Krishna waters – IV
The Centre’s gazette notifications on July 15 Jal Sakti Ministry taking over the Rivers raise several Constitutional questions. First of all, it violates the Article 14 as two states are treated differently from other states where interstate rivers are flowing. Secondly, it violates the federal nature of the distribution of powers between the Centre and States. The water is the state’s subject. But Centre misinterpreted its common jurisdiction in Concurrent List and provisions of AP Reorganization Act 2014, which nowhere stated that Centre could take away the rivers. Even under general principles of sharing sovereignty between States and the Centre, Telangana and Andhra Pradesh are entitled to autonomy in managing the water. This federal principle is watered down as the Centre took over the Krishna and Godavari rivers from the Telugu riparian states. It is arbitrary and atrocious to steal the rivers like this, to say the least.
Also read: River Management Boards
India has as many as 25 major river basins with 103 sub basins, but each is prone to several interstate river water distributes. These rivers are in fact great assets for our economy, agriculture and food security besides development of civilisation on the banks of the rivers. Most of the times the political rulers are interested in exploiting the resources rather than taking measures to protect rivers and ecosystem. Historically and constitutionally we are yet to create a working system of river water sharing disputes or inculcate cooperative resolution of resource distribution related issues.
While we handed over all sovereign powers to British rulers during pre-Independence period, we continued with those half-hearted measures under the highly centralized union. It was Delhi’s paramountcy that made the princely states and provinces totally subordinate to Secretary of State, whose orders were final and absolutely binding on states. Government of India Acts of 1919 and 1935 empowered Secretary of State to decide on water utilisation without leaving any authority or autonomy to provinces. Autonomy was confined to irrigation only under the 1919 Act as Item Number 7 Part 2 of Schedule 1.
Also read: The Constitutional Necessity of Separation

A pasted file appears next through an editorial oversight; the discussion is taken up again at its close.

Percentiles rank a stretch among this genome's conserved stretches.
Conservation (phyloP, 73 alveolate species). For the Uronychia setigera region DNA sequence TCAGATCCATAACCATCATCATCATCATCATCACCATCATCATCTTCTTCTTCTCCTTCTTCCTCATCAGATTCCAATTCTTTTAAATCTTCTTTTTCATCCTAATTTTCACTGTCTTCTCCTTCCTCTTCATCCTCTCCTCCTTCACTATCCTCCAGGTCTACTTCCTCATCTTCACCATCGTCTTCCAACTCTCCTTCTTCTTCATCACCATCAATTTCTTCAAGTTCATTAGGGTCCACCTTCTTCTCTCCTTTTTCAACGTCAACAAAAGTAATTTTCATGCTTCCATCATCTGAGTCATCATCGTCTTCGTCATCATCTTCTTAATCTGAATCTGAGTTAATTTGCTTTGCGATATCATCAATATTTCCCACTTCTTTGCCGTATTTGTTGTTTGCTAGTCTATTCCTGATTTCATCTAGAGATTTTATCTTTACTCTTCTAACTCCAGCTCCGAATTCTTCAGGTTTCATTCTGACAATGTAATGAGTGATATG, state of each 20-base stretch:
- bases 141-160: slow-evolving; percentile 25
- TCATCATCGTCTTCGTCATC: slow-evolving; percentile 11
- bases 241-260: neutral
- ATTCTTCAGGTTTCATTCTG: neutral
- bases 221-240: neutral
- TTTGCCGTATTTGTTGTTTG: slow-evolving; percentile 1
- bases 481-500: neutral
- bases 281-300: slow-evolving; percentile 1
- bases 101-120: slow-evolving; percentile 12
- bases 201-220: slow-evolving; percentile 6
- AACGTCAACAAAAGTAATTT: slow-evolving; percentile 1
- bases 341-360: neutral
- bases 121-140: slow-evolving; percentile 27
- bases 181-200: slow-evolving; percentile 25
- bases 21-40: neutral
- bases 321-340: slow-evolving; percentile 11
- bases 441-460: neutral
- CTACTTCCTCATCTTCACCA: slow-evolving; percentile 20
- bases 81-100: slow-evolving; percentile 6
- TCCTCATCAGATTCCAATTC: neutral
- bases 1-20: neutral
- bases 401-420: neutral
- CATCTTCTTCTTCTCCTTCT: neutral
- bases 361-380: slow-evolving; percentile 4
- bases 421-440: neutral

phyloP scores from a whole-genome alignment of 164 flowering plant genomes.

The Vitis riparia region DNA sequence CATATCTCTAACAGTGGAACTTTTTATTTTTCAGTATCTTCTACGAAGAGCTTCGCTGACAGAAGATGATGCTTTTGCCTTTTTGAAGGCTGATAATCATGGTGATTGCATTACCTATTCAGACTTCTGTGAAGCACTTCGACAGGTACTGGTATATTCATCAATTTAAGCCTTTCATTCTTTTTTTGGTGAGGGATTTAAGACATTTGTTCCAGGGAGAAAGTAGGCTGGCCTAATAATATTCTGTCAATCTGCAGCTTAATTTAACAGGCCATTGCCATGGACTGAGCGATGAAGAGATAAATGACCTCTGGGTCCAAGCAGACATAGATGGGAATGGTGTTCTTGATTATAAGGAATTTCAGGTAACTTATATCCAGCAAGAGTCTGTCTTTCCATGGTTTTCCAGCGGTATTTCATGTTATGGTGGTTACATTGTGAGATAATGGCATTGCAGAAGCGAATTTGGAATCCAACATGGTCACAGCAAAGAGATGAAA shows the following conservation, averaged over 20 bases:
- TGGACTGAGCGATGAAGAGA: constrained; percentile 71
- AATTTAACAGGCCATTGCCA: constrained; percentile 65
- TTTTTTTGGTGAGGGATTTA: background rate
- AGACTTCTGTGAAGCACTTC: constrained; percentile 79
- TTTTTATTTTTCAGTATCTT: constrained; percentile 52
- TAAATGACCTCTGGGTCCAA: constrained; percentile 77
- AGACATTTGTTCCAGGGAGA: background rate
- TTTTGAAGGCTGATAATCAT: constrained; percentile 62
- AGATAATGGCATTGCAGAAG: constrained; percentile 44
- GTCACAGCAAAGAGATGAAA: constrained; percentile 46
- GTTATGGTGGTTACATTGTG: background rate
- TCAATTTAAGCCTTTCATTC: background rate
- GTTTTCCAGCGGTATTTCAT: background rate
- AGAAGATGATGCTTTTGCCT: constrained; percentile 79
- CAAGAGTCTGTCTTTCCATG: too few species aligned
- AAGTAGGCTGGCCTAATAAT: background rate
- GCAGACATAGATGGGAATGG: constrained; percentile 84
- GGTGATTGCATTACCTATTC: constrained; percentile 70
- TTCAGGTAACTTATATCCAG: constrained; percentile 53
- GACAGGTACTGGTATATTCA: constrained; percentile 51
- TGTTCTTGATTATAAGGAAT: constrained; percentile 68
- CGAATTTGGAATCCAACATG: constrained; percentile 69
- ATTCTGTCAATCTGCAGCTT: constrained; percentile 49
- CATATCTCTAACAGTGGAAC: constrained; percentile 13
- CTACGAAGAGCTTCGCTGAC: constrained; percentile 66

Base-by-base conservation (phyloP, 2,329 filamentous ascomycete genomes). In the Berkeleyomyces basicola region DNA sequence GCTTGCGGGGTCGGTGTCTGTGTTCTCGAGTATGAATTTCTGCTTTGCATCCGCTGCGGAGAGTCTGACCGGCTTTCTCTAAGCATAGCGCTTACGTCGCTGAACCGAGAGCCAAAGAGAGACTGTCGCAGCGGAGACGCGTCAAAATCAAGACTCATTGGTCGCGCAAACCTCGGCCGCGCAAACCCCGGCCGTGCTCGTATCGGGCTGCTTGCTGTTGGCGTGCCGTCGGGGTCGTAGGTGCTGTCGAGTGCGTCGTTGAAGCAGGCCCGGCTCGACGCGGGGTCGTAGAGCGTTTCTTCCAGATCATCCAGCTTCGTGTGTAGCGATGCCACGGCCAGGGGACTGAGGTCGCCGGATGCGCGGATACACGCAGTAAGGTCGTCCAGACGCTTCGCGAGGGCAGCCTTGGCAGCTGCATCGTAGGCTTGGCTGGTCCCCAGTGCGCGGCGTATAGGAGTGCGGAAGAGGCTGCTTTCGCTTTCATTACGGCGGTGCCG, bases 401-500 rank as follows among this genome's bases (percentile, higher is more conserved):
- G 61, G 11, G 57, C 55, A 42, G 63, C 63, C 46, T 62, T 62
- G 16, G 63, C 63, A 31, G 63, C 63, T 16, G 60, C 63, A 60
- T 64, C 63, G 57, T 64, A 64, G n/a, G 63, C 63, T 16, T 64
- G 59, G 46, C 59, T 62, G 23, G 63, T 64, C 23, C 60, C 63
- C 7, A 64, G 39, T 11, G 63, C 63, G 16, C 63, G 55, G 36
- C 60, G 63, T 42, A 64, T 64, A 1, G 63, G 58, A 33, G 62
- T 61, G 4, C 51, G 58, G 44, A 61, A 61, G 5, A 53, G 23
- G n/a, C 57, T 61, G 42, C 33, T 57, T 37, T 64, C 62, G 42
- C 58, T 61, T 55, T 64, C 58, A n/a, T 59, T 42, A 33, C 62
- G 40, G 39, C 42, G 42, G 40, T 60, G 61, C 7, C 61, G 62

Constitutional power sharing
Under our own Constitution adopted after Independence, legislative powers are distributed between the Union and the States. The use of words ‘water’ in Entry 17 of List II and ‘interstate rivers’ in Entry 56 of List I distinguishes the powers without much elaboration.
Our Constitution in Article 262(1) empowered Parliament to adopt legislation for the settlement of disputes or complaints concerning the use, distribution or control of transboundary waters in a river or river valley. Article 262(2) says Parliament may impede the jurisdiction of the Supreme Court or of any other court in relation to the dispute/appeal referred to in Article 262 (1).
Entry 17 of List II (States List): Water, that is to say, water supplies, irrigation and canals, drainage and embankments, water storage and water power subject to the provisions of Entry 56 of List I.
Entry 56 of List I (Union List) under Seventh Schedule of the Constitution: Regulation and development of inter-State rivers and river valleys to the extent to which such regulation and development under the control of the Union is declared by Parliament by law to be expedient in the public interest. The distribution of legislative powers through three lists also the distribution of executive powers. A state has executive power on which the legislative power is given in the Lists.
State List simply mentions water, which means surface water within the geographical boundaries of state. States can legislate and use executive powers to utilise the water, regardless of whether the source of the river or its tributary is located outside its boundary or the river draining into another state or ocean. However, this state power is also subject to power of the Union’s understanding of what is better for nation.
In this regard the role of Union is crucial which is reinforced by Entry 20 (economic and social planning) of the Concurrent List. This provision requires states to obtain environmental clearances from the Centre in projects involving major and medium irrigation, hydropower etc., for their inclusion in the national plan. Thus, even without formal legislation, the Union government has the power to exercise significant control.
At the same time, the Parliament can make law and formulate mechanisms to regulate interstate rivers. States got the authority to devise means to utilisation of water supply, irrigation and canals, drainage and embankments, besides water power and storage as per Entry 17 of States List. Most important rider is that the state powers are specifically made subject to Centre’s power under Entry 56 of List I. The ambiguity in the origin of power distribution is potential enough to create issues in water distribution.
Also read: CJI’s worthy solution to Water Dispute
(The author is Dean, Professor of Law at Mahendra University, Hyderabad, and former Central Information Commissioner)